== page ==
Most students have very busy days at school, chock full of exciting activities and adventures. Because their school days are so full, it is also wise to limit the number of after school programs or activities included in children's schedules. Going from school to another structured class or lesson almost every day can be stressful rather than enjoyable, particularly while the children are still adjusting to school. Remember, each class means adjusting to one more unfamiliar person with different expectations and style, and possibly more stress. Therefore, it is best to be choosy and limit the number of activities in which your children are involved.
Even when children seem to enjoy many activities, it is best for them not to always be scheduled; they truly need down time.
A question to consider is: “How much time do children need with peers, with adult attention, and/or left to their own devices?”
The key is balance. Unstructured interaction with peers, particularly in a home setting, provides opportunities to develop social skills such as sharing, taking turns, cooperation and compromise. Time with parents or other adults in their lives provides a sense of security and of being loved, valued and significant. However, it is important that you not to be their constant playmate or program director. Having open time during which children need to occupy themselves is equally important. This is when children engage their own imaginations for creative play, and it is time for them to daydream; it is the time that they learn to be comfortable in their own company.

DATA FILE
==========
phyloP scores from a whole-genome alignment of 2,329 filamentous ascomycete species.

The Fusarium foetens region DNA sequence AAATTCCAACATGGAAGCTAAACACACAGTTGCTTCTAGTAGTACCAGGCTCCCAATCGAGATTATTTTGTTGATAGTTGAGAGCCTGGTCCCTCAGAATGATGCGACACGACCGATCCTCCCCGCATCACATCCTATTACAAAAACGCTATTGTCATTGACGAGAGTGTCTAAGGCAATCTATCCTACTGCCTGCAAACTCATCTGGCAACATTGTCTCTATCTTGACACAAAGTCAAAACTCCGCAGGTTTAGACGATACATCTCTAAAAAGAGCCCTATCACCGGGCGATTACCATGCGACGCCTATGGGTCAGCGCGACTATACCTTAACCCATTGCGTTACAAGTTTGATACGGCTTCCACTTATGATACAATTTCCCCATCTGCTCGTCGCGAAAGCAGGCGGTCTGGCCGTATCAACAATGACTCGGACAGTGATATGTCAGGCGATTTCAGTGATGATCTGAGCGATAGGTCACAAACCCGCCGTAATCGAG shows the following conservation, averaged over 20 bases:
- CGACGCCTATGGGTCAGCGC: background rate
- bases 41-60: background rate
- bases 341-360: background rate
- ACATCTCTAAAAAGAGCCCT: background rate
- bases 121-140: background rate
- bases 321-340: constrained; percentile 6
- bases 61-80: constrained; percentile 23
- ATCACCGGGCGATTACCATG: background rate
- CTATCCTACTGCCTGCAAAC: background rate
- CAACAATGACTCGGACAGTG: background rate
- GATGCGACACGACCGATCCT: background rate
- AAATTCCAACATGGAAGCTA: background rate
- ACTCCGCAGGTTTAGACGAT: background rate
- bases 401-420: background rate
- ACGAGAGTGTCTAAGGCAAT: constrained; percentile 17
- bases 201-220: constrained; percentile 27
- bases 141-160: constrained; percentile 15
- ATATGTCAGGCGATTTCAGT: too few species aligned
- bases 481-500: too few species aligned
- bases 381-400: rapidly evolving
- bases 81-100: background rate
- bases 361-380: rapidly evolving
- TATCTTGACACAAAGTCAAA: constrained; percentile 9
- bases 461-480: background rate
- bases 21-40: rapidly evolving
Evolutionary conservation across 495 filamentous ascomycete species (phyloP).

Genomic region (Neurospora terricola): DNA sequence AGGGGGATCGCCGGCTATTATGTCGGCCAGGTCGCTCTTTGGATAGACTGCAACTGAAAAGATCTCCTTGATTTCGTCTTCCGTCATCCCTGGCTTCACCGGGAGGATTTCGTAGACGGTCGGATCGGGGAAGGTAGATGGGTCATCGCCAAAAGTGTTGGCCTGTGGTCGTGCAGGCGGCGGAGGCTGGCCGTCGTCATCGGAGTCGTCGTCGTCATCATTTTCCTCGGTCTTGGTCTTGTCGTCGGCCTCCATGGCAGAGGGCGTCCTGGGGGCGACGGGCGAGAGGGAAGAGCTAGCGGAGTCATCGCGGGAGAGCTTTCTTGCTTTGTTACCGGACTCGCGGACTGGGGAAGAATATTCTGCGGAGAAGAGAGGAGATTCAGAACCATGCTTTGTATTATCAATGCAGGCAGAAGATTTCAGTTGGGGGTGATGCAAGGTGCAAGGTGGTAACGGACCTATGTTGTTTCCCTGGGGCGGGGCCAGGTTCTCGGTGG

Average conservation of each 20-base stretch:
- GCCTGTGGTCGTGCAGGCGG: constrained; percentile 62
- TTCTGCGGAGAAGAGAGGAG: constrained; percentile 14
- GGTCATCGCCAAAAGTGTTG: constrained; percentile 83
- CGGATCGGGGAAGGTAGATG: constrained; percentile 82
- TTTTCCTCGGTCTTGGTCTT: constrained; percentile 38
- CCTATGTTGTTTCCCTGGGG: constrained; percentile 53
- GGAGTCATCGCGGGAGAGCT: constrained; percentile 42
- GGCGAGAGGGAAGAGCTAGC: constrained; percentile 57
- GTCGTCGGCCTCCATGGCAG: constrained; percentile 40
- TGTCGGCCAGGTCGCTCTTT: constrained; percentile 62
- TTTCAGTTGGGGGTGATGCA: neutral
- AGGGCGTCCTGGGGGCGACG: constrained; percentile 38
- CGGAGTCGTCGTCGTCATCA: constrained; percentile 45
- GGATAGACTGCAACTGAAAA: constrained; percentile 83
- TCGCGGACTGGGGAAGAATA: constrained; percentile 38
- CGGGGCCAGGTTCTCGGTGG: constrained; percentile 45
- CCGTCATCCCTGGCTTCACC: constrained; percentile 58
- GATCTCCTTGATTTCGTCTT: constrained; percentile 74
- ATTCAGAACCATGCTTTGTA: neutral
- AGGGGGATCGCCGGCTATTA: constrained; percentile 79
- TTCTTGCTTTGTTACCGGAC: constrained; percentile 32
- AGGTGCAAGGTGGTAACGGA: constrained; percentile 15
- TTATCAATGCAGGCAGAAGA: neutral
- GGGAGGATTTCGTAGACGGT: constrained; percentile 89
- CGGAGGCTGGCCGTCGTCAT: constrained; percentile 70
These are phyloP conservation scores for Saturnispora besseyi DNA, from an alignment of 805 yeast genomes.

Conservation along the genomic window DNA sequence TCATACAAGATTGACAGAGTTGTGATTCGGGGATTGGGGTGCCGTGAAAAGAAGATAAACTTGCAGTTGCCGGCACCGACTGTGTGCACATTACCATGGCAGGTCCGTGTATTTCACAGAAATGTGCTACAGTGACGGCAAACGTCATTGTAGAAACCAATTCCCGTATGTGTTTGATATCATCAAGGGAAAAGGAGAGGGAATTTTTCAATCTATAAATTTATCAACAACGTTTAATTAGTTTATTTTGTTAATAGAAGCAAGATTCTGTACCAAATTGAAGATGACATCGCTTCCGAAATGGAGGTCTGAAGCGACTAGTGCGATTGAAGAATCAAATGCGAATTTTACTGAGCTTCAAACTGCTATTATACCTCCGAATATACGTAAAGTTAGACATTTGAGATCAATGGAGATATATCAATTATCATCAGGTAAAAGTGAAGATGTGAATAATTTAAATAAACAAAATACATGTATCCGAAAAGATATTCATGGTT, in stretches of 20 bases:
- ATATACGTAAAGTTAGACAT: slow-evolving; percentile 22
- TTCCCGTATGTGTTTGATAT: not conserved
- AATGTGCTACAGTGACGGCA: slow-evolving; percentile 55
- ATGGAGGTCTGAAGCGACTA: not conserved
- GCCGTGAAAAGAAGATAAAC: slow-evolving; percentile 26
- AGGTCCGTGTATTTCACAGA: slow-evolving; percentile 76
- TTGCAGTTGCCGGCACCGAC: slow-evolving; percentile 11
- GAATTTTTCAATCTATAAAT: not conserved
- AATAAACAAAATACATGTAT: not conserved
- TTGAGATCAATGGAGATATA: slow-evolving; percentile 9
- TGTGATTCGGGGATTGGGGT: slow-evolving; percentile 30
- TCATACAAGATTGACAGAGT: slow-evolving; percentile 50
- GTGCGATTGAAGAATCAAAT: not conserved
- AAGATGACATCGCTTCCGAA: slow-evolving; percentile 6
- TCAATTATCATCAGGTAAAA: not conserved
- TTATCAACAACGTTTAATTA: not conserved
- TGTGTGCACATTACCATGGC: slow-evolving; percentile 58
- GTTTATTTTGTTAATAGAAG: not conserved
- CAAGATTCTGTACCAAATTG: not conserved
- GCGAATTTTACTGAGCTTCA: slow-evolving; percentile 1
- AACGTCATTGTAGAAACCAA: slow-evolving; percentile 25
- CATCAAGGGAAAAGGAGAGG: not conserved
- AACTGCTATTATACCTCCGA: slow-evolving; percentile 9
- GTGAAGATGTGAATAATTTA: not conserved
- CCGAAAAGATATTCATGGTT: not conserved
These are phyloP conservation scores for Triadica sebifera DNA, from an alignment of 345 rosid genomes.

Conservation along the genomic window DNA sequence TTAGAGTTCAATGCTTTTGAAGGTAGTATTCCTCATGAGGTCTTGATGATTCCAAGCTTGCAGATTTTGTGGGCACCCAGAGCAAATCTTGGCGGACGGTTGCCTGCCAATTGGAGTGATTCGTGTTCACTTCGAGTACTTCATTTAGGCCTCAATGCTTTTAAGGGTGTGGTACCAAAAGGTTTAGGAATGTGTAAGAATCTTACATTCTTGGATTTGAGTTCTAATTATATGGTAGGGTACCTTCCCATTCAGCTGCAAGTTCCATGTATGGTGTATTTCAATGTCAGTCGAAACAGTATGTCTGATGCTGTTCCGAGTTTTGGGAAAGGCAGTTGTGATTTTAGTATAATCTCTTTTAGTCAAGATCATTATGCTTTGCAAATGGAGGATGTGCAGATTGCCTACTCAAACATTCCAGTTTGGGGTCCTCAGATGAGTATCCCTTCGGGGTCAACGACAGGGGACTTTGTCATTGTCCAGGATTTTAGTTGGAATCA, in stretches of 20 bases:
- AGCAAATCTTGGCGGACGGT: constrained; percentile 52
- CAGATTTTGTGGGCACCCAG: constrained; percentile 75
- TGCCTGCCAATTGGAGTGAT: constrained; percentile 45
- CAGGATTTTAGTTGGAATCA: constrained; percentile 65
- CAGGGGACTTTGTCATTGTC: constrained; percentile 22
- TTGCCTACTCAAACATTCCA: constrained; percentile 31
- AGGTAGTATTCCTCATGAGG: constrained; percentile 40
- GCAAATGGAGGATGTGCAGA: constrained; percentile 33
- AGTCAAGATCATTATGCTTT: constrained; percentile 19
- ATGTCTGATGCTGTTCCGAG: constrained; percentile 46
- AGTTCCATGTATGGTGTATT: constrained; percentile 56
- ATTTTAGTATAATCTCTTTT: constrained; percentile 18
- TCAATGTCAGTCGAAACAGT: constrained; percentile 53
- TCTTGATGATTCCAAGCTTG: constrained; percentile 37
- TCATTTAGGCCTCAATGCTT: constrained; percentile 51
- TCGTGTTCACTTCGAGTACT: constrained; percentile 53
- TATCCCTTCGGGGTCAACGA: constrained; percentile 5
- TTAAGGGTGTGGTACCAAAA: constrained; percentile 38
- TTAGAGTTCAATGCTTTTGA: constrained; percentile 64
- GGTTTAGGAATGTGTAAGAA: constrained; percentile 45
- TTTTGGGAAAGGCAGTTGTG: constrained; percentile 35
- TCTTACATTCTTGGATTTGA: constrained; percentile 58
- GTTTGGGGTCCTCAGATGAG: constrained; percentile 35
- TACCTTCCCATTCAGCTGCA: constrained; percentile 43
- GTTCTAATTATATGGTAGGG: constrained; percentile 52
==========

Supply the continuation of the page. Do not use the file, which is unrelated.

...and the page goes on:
A second question is, “What should be happening during the unstructured time?”
Often times, children are so used to having the attention of an adult, whether parent or caregiver, that they are unused to entertaining themselves and are unable to do so. To help children develop the ability to be comfortable in their own company, you may have stage those opportunities and tell your child(ren) that it is time to play alone for a specified time period while you do something else. Offer suggestions if they need them. Activities such as building, using manipulative materials and doing arts and crafts are open-ended pursuits that foster imagination and creativity. Reading books and engaging in dramatic play with dolls, figures and stuffed animals (that are not role-designated by commercial media) also fall into this category.
Why aren't electronic options on this list? While these have a time and a place, they are entertainment devices that replace the adult rather than encourage active, creative or imaginative play.
By helping children learn to be comfortable in their own company; being sure they have tools to use; and letting them choose their methods, evaluate their results, and try again, children will learn to explore, create and develop their passions. Anything can happen and all things are possible. Who knows, we could be helping the world’s next great inventor or humanitarian who may make this world a better place.